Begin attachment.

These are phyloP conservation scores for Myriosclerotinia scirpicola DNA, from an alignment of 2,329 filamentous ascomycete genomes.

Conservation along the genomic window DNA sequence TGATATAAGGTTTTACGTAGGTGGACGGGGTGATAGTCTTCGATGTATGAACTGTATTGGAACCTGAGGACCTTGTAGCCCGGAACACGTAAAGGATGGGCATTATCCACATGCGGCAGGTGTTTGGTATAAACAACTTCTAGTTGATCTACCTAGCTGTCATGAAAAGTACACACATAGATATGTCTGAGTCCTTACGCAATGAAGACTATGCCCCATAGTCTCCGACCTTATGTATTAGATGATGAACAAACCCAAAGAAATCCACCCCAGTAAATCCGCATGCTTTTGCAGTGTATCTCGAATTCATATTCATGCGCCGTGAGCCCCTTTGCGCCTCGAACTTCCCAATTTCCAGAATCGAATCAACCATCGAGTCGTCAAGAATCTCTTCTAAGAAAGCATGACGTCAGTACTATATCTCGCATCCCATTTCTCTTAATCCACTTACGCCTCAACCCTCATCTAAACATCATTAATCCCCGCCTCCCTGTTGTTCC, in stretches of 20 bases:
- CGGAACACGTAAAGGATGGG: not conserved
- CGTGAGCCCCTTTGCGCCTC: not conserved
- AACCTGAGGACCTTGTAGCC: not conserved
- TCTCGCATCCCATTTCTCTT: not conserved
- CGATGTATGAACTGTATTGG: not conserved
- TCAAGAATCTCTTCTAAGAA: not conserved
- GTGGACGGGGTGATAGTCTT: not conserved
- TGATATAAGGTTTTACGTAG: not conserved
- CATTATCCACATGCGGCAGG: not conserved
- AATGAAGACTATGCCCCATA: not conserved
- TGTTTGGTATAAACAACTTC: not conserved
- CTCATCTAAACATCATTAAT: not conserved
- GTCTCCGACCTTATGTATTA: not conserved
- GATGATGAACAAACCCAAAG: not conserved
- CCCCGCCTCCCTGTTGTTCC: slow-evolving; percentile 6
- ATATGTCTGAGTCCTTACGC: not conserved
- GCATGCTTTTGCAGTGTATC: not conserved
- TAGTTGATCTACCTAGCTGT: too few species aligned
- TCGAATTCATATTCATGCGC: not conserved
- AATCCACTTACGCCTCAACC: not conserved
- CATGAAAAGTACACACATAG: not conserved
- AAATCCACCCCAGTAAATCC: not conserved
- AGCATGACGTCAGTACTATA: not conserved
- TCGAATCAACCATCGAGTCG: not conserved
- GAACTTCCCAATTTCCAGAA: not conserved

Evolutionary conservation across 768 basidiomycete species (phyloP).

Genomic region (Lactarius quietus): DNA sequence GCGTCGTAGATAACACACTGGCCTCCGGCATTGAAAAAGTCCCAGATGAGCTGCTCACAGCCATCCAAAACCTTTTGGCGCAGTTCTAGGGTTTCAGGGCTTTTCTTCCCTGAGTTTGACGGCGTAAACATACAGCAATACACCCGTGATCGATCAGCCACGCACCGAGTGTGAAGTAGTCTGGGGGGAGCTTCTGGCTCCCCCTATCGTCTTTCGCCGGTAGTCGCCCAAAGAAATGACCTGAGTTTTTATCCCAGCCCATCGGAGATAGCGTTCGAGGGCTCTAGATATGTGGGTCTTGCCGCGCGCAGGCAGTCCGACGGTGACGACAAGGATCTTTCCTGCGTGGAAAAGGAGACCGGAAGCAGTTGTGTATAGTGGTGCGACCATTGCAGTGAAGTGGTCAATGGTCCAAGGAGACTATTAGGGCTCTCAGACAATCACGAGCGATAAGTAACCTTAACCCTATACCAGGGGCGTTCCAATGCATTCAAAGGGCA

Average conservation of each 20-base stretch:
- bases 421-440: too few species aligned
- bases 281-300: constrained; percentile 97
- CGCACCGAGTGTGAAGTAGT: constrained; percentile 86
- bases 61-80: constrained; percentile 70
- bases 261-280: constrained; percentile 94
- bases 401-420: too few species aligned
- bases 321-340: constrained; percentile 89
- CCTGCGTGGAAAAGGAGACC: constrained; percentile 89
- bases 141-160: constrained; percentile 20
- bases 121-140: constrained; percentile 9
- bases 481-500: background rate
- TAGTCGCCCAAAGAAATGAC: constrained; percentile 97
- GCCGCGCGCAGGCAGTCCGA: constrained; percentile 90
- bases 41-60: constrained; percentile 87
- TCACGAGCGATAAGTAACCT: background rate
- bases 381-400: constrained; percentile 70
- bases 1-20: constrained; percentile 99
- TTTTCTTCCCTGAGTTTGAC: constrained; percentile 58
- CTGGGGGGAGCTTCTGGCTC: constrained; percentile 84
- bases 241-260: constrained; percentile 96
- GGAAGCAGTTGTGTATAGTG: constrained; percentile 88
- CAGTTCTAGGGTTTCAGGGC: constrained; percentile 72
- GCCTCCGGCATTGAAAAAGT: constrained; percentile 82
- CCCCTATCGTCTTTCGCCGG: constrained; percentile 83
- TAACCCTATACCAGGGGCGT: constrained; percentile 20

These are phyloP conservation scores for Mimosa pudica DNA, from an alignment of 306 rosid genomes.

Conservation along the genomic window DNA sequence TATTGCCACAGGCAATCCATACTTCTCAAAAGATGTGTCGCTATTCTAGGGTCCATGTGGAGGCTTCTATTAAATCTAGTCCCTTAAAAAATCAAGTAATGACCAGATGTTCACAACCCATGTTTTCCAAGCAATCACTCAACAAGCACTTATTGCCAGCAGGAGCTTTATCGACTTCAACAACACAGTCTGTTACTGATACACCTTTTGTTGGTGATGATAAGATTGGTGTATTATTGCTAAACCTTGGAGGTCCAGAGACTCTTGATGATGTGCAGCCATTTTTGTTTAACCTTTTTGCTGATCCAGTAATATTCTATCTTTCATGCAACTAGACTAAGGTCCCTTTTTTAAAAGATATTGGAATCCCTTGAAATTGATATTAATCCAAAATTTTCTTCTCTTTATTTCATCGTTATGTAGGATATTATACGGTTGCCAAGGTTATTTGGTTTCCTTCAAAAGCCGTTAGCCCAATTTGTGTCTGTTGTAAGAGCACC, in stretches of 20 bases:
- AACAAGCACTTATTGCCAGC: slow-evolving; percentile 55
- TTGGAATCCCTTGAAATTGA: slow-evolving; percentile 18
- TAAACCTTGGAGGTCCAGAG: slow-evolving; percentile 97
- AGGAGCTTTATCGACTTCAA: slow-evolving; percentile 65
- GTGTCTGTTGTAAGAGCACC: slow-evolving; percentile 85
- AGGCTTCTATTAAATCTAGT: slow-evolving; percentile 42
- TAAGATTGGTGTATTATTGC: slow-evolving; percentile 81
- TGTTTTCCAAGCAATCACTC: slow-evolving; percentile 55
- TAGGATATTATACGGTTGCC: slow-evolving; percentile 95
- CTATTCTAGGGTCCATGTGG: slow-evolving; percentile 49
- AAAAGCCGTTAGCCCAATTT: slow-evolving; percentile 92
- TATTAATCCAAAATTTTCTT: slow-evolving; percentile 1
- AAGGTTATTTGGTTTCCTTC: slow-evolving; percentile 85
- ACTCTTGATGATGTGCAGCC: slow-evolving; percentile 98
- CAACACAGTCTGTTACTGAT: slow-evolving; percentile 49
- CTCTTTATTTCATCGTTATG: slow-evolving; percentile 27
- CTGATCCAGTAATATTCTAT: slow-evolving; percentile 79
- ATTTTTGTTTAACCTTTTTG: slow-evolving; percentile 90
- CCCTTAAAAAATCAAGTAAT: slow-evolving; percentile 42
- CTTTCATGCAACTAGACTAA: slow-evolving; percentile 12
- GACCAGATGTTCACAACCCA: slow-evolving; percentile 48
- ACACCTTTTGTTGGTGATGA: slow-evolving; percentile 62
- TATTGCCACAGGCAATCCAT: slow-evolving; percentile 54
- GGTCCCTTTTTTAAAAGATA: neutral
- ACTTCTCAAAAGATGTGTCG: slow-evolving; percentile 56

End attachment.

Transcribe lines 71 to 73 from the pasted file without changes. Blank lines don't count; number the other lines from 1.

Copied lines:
- ACTCTTGATGATGTGCAGCC: slow-evolving; percentile 98
- CAACACAGTCTGTTACTGAT: slow-evolving; percentile 49
- CTCTTTATTTCATCGTTATG: slow-evolving; percentile 27